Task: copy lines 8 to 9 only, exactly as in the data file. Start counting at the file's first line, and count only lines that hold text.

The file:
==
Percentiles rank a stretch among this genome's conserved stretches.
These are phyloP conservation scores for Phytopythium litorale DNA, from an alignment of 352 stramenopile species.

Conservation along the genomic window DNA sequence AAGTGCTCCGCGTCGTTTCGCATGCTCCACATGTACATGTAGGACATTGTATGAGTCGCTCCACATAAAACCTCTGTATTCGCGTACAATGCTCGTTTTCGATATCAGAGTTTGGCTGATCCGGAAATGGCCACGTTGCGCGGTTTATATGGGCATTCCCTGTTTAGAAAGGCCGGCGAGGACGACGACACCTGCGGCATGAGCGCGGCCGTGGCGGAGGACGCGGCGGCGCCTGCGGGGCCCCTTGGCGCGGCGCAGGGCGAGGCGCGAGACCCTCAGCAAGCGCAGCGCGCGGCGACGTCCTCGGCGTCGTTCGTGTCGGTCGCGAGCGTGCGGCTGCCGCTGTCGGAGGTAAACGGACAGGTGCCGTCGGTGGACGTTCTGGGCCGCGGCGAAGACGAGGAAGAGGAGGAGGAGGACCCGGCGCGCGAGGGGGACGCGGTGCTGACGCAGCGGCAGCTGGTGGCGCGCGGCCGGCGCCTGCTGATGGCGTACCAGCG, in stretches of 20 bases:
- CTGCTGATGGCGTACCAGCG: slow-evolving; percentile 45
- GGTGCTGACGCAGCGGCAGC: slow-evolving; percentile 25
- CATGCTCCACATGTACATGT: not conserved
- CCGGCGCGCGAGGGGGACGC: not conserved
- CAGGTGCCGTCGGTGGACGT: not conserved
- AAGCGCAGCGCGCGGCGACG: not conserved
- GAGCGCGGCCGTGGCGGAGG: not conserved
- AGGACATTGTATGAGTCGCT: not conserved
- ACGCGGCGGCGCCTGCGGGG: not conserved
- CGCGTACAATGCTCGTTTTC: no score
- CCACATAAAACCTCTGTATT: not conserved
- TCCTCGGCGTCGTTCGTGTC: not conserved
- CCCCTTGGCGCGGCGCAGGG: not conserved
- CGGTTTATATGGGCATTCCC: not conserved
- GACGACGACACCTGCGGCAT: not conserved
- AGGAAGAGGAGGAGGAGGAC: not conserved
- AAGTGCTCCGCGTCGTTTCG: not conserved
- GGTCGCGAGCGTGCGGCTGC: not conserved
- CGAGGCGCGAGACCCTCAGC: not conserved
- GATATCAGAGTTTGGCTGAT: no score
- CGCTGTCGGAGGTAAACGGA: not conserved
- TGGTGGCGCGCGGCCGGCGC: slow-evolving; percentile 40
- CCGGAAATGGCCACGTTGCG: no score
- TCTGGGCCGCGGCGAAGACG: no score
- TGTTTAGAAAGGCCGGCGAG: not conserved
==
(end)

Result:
- CAGGTGCCGTCGGTGGACGT: not conserved
- AAGCGCAGCGCGCGGCGACG: not conserved